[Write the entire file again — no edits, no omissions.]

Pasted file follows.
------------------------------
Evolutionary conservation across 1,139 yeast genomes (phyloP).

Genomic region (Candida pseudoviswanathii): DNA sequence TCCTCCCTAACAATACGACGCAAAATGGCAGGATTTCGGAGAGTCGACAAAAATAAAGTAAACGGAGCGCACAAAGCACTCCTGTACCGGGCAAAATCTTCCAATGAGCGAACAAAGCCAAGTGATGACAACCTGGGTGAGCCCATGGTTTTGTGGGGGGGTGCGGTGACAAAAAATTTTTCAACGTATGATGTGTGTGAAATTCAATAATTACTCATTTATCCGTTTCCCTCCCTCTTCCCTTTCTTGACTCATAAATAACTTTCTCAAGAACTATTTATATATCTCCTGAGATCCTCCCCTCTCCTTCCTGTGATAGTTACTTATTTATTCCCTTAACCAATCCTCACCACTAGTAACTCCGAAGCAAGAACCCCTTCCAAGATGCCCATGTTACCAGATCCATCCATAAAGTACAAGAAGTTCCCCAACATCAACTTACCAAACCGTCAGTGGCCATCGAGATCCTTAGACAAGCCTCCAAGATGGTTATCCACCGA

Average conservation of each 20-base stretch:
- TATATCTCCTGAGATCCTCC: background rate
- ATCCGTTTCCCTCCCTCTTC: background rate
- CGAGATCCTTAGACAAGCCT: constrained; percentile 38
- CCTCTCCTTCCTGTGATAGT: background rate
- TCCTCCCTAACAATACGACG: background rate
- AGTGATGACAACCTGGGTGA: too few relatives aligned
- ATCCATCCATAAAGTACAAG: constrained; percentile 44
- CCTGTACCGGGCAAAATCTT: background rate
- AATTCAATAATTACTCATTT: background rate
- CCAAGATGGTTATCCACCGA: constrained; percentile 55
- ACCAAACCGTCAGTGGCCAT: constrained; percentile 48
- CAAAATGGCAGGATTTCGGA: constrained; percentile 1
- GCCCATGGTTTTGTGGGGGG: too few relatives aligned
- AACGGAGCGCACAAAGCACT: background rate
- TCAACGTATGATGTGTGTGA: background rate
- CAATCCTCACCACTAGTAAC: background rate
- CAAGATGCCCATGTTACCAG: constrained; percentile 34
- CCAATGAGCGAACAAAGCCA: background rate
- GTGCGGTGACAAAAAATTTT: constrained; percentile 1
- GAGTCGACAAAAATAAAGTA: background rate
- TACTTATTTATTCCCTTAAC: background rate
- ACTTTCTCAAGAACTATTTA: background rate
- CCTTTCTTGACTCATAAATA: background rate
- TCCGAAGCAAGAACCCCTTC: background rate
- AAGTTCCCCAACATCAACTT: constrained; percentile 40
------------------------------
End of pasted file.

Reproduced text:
Evolutionary conservation across 1,139 yeast genomes (phyloP).

Genomic region (Candida pseudoviswanathii): DNA sequence TCCTCCCTAACAATACGACGCAAAATGGCAGGATTTCGGAGAGTCGACAAAAATAAAGTAAACGGAGCGCACAAAGCACTCCTGTACCGGGCAAAATCTTCCAATGAGCGAACAAAGCCAAGTGATGACAACCTGGGTGAGCCCATGGTTTTGTGGGGGGGTGCGGTGACAAAAAATTTTTCAACGTATGATGTGTGTGAAATTCAATAATTACTCATTTATCCGTTTCCCTCCCTCTTCCCTTTCTTGACTCATAAATAACTTTCTCAAGAACTATTTATATATCTCCTGAGATCCTCCCCTCTCCTTCCTGTGATAGTTACTTATTTATTCCCTTAACCAATCCTCACCACTAGTAACTCCGAAGCAAGAACCCCTTCCAAGATGCCCATGTTACCAGATCCATCCATAAAGTACAAGAAGTTCCCCAACATCAACTTACCAAACCGTCAGTGGCCATCGAGATCCTTAGACAAGCCTCCAAGATGGTTATCCACCGA

Average conservation of each 20-base stretch:
- TATATCTCCTGAGATCCTCC: background rate
- ATCCGTTTCCCTCCCTCTTC: background rate
- CGAGATCCTTAGACAAGCCT: constrained; percentile 38
- CCTCTCCTTCCTGTGATAGT: background rate
- TCCTCCCTAACAATACGACG: background rate
- AGTGATGACAACCTGGGTGA: too few relatives aligned
- ATCCATCCATAAAGTACAAG: constrained; percentile 44
- CCTGTACCGGGCAAAATCTT: background rate
- AATTCAATAATTACTCATTT: background rate
- CCAAGATGGTTATCCACCGA: constrained; percentile 55
- ACCAAACCGTCAGTGGCCAT: constrained; percentile 48
- CAAAATGGCAGGATTTCGGA: constrained; percentile 1
- GCCCATGGTTTTGTGGGGGG: too few relatives aligned
- AACGGAGCGCACAAAGCACT: background rate
- TCAACGTATGATGTGTGTGA: background rate
- CAATCCTCACCACTAGTAAC: background rate
- CAAGATGCCCATGTTACCAG: constrained; percentile 34
- CCAATGAGCGAACAAAGCCA: background rate
- GTGCGGTGACAAAAAATTTT: constrained; percentile 1
- GAGTCGACAAAAATAAAGTA: background rate
- TACTTATTTATTCCCTTAAC: background rate
- ACTTTCTCAAGAACTATTTA: background rate
- CCTTTCTTGACTCATAAATA: background rate
- TCCGAAGCAAGAACCCCTTC: background rate
- AAGTTCCCCAACATCAACTT: constrained; percentile 40